When you’ve been in one profession for a considerable part of your working life, you could hardly be blamed for a little nervousness if you’re taking that momentous decision to switch careers.
According to research, younger jobseekers consistently enjoy higher rates of employment than their older counterparts. However, as a more mature applicant you can offer a far broader range of experiences and skills that could place you higher up the shortlist – so long as you can convince a prospective employer that age really is an added bonus.
Rejuvenate your CV
A chronological CV that lists your previous employment in reverse time order will only draw attention to your age (remember that, in many job applications, an applicant’s date of birth is concealed from the shortlisting process to prevent prejudice).
The alternative format for your CV – a skills-based model – will instead highlight the considerable range of transferable skills that you have gained through your years of experience, which you can also select diligently to match the requirements of the person specification.
In this way your prospective employer will focus on what you can bring to the business rather than how many previous employers you have.
Think laterally, not literally
As a more mature applicant coming from an unrelated profession, it is quite likely you’ll have engaged in some retraining to meet the minimum qualification requirements for your new career. But remember that your younger competitors will also have achieved the same qualifications.
The key to success could be to demonstrate how your previous experience – that is, your transferable skills – elevates you above your counterparts.
Go through the person specification with a fine tooth comb, identifying the skills and qualities listed in the "desirable" column that can’t be qualified simply by a university certificate. Identify how you can demonstrate you meet these exacting standards, with genuine examples from your previous employment – even if that work bore no relation to your new career.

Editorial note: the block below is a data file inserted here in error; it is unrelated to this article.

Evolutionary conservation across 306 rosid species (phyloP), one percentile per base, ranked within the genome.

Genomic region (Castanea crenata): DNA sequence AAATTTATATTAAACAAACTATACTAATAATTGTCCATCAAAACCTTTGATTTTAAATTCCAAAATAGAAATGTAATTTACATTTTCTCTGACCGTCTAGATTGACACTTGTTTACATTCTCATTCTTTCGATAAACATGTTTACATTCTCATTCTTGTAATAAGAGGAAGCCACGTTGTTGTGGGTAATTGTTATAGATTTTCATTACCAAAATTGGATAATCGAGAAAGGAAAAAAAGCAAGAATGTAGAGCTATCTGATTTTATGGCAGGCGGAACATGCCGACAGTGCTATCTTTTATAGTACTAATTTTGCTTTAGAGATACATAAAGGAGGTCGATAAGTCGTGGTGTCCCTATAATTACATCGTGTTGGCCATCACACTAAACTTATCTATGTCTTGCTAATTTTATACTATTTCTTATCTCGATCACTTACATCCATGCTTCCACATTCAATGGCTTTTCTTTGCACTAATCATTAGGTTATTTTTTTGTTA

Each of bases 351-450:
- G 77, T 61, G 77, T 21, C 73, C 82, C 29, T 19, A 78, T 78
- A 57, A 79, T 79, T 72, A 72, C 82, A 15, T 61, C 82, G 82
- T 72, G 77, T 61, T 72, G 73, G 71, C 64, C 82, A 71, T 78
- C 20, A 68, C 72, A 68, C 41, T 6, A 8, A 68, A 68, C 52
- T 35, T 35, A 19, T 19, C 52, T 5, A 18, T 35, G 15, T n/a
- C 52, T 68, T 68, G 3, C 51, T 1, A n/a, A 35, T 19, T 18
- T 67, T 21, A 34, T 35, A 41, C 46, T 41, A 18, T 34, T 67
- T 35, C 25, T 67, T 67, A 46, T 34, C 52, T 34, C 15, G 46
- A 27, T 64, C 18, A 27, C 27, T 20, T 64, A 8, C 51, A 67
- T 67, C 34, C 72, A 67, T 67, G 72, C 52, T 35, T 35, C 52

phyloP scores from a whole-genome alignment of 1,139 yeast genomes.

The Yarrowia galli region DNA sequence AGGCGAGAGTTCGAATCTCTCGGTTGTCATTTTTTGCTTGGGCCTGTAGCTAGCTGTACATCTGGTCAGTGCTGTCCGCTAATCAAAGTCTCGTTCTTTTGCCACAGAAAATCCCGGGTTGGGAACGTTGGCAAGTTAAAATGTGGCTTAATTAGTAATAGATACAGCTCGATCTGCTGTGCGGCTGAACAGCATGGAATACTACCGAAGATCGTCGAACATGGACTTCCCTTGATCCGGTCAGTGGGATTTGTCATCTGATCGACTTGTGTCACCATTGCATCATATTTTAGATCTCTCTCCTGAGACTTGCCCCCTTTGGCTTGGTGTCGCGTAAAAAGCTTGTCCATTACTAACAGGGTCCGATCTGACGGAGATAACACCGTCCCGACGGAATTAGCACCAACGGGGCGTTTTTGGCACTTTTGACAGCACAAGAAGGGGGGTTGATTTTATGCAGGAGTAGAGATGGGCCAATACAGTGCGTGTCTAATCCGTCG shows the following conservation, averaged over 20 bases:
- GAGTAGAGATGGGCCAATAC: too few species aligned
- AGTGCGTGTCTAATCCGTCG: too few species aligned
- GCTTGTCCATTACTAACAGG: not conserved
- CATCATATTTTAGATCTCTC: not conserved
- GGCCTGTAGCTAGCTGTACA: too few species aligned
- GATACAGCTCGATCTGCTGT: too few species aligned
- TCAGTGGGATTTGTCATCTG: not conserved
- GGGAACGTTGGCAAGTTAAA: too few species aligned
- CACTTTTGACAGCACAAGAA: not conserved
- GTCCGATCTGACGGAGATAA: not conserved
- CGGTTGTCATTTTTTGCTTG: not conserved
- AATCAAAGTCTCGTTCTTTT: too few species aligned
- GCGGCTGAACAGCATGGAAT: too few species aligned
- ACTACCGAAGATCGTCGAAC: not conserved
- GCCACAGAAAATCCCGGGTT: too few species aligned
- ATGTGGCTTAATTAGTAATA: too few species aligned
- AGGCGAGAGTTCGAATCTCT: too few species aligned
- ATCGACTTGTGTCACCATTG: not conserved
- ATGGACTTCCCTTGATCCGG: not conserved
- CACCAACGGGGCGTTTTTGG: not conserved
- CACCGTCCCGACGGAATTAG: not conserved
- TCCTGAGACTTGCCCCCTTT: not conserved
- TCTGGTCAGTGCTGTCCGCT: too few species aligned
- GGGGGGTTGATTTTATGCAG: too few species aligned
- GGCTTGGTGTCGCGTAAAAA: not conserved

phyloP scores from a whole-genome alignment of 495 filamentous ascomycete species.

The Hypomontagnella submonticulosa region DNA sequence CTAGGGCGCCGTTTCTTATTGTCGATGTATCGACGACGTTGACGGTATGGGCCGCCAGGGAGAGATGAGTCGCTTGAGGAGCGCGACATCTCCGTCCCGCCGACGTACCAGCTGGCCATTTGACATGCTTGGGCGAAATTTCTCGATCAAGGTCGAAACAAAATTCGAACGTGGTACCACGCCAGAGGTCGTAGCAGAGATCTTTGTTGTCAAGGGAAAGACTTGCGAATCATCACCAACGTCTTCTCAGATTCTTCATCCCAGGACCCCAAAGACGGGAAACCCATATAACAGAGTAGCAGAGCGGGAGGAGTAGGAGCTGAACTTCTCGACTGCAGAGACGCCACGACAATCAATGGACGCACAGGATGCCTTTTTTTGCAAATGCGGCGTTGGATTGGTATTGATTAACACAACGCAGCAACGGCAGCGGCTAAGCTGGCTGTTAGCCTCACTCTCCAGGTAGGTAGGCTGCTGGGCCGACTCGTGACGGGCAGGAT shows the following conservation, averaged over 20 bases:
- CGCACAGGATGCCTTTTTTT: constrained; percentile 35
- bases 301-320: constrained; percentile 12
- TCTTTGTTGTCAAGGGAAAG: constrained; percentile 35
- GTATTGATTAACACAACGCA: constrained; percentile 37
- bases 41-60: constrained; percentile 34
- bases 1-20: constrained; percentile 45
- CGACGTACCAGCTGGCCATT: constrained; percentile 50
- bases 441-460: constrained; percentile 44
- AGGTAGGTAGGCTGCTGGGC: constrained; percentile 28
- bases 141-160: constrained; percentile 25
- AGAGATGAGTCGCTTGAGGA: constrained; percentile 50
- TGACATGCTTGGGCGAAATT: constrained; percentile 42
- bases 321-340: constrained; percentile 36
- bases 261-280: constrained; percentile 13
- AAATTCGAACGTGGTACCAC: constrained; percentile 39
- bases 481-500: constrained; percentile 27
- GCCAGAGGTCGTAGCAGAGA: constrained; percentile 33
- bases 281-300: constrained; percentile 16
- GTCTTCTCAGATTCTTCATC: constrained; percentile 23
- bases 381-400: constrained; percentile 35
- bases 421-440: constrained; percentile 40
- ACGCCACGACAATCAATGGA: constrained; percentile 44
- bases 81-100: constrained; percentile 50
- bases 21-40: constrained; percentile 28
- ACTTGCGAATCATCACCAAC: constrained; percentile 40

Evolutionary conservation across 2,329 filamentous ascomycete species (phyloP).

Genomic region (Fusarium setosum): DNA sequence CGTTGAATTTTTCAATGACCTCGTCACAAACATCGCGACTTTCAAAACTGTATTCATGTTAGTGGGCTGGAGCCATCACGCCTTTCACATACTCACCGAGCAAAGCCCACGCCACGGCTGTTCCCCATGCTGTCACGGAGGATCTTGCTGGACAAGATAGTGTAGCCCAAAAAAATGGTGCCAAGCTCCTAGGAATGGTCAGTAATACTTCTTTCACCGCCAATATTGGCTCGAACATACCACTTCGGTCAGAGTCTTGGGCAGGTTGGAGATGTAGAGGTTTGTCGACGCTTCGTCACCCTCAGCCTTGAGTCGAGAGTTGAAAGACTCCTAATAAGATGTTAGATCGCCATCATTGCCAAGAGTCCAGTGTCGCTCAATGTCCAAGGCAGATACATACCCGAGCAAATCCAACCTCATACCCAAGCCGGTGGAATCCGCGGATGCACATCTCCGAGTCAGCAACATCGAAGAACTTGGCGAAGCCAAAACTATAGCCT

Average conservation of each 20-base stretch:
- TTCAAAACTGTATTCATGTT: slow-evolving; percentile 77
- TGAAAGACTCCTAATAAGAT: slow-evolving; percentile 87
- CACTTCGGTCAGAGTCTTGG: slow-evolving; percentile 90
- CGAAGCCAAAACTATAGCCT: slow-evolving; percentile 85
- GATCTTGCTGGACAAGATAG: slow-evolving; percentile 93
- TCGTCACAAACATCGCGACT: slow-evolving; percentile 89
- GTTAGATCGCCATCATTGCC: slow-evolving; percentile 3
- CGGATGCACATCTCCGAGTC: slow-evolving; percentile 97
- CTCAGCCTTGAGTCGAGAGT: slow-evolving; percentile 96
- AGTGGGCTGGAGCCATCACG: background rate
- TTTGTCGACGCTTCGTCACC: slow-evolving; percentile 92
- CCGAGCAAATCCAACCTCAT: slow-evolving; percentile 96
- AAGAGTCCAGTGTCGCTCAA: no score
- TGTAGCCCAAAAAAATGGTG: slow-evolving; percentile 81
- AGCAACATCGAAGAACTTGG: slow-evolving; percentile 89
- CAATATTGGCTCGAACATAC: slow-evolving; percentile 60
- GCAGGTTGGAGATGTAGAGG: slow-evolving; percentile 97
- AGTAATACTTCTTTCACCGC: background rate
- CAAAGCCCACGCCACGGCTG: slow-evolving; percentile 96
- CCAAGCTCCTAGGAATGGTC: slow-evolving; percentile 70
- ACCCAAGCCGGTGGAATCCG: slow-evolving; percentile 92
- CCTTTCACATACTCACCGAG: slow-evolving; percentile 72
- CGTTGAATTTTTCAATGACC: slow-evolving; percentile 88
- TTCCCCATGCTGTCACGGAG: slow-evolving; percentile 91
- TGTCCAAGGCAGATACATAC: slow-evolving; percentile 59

Adopt a new mindset
From filling in the application form to discussing the role at interview, remember that age gives you one distinct advantage younger applicants cannot claim: experience.
Rather than seeing your maturing years as a barrier, emphasise how it equips you for the new position. It is very likely that your interpersonal skills, gained from years of working directly with the public in your previous career, will be actively sought by a new employer; furthermore, these skills cannot be taught on a training course, so explain succinctly how your previous experience will benefit the business.
Do make sure that you welcome further training, and avoid discussion about salary until you have been offered the post.
Changing careers is an anxious yet exciting opportunity and, with the correct approach, you can convince a prospective employer of your worth. Experience can only be gained by years of practice; knowing how it gives you the edge over your younger counterparts could be enough to swing an application your way.